A parent’s guide to assessment
From September 2014 changes have been made to how schools assess children’s progress and attainment. The new National Curriculum requires that schools no longer use the ‘Level’ system.
What are the changes?
The National Curriculum has changed. It has more content, and is pitched at a higher level. It now gives Age Related Expectations for each year group. The Government want all schools to develop their own tracking methods to record attainment and progress using the new Age Related Expectations. The old ‘levels’ will no longer be used. Bands will re-place levels to reference attainment. The Bands relate to each year group. Here are the new ‘bands’ we will be working with:
Each Band determines where the child is working in relation to the work that has been taught in lessons. The bands are: Below, Just Below, On Track and Greater Depth. In each assessment week that takes place (3 per year) a triangulation of testing, teacher knowledge and work in books will determine where the children are currently at in relation to what has been taught. A new attainment level will be written (e.g. Y6 On Track). Not all children will start at Below for the beginning of the year, it will depend on individual children and their needs. Each child will still have their own starting point as they progress through the school.
Frequently asked questions
Why is the system changing?
It is part of the new revised National Curriculum. The Government wants a simpler system for parents to understand and for each school to develop their own personalised systems.
Will children still have SATs in Year 2 and Year 6?
Yes, although the format of them has changed slightly and there are additional papers in Year 2 but children will still complete SATs in the summer term. Year 4 will also complete a multiplication check and Year 1 will take part in a phonics screening assessment.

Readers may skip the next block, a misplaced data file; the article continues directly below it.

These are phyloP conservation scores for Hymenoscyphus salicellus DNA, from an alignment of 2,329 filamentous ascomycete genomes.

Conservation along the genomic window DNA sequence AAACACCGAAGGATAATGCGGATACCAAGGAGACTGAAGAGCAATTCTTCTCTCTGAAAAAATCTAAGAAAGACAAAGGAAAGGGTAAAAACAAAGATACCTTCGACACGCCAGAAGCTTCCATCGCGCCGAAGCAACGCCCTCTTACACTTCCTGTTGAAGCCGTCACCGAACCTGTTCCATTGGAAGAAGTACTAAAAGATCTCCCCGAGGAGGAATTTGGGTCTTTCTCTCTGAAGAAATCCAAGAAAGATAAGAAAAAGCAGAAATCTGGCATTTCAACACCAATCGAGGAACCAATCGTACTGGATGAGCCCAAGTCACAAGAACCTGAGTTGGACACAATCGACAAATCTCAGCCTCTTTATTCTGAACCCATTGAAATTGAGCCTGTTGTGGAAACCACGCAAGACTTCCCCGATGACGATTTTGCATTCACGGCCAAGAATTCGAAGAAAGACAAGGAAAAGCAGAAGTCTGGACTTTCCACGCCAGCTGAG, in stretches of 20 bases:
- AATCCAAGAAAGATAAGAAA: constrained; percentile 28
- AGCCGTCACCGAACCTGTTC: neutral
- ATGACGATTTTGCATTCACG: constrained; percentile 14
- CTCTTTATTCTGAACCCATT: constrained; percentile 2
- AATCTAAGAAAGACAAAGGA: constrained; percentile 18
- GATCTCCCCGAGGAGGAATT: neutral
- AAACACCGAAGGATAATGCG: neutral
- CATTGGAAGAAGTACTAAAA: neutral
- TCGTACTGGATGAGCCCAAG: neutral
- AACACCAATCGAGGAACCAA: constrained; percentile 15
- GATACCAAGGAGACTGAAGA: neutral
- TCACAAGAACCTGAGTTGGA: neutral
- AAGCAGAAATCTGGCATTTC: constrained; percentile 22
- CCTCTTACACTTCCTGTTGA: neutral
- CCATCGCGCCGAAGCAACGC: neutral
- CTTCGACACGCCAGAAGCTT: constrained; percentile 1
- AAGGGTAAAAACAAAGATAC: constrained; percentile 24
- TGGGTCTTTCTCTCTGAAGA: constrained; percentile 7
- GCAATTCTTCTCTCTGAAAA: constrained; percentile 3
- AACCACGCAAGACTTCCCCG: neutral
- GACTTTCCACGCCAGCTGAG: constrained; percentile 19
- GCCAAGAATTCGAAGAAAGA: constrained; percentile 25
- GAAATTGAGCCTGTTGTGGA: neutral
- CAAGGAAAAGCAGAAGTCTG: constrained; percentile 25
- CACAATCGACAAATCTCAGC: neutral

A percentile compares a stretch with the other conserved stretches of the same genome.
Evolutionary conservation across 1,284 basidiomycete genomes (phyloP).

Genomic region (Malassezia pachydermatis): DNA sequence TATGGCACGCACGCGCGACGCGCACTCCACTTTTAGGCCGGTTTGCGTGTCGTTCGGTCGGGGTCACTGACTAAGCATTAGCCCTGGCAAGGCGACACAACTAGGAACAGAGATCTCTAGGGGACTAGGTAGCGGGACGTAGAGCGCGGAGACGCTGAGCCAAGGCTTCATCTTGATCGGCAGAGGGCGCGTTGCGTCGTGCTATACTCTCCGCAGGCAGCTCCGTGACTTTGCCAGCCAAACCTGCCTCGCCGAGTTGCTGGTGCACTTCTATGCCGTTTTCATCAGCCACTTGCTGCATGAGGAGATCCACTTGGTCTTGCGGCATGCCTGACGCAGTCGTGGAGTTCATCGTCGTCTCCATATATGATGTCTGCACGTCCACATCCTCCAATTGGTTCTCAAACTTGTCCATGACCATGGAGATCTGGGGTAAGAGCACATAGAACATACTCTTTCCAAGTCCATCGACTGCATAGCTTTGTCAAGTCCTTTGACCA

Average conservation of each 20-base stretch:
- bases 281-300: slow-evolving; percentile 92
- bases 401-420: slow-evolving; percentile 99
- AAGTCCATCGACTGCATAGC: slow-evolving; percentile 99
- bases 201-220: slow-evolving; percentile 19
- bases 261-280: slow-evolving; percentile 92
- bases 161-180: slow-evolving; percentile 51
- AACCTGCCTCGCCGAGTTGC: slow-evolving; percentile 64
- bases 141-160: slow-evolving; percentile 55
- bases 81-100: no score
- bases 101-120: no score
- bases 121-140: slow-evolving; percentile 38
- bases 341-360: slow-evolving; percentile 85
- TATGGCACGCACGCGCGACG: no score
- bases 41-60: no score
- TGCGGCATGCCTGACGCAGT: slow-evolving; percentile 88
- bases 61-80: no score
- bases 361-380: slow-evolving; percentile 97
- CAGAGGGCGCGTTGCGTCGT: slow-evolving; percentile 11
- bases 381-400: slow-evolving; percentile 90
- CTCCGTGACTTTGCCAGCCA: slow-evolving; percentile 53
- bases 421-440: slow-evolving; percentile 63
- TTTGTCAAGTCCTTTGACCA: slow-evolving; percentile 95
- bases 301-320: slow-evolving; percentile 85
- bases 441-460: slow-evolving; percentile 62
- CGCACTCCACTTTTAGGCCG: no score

What can I do to help my child?
There is so much parents can help with. Reading is very important along with time tables, spellings and practicing basic skills in Maths. Also completing home-work as well talking about what they are learning at school. Our website has links to supporting websites and the BBC website where there are lots of fun games to support primary learning.
What do teachers use to gauge children’s progress?
Children’s independent work is the biggest indicator of what they can do and how they do it. Teachers use this on a daily basis to know and check pupil understanding and progress. Special pieces of work to inform assessment are set up throughout the year too. This is done along side Reading and Spelling tests, the Phonic screening in Yr 1, and other tests in KS1, KS2 and the EYFS Profile.
How do all schools know that their judgements about progress and attainment match up with each other?
At St Andrew’s we work across the school and with other local schools to agree and ’moderate’ attainment levels. All schools also have external moderation from the Local Authority.
What happens when my child goes to Secondary School?
Secondary schools too will have their own systems and will work with the primaries to ensure that the systems work together, so there is continuity for children’s progress.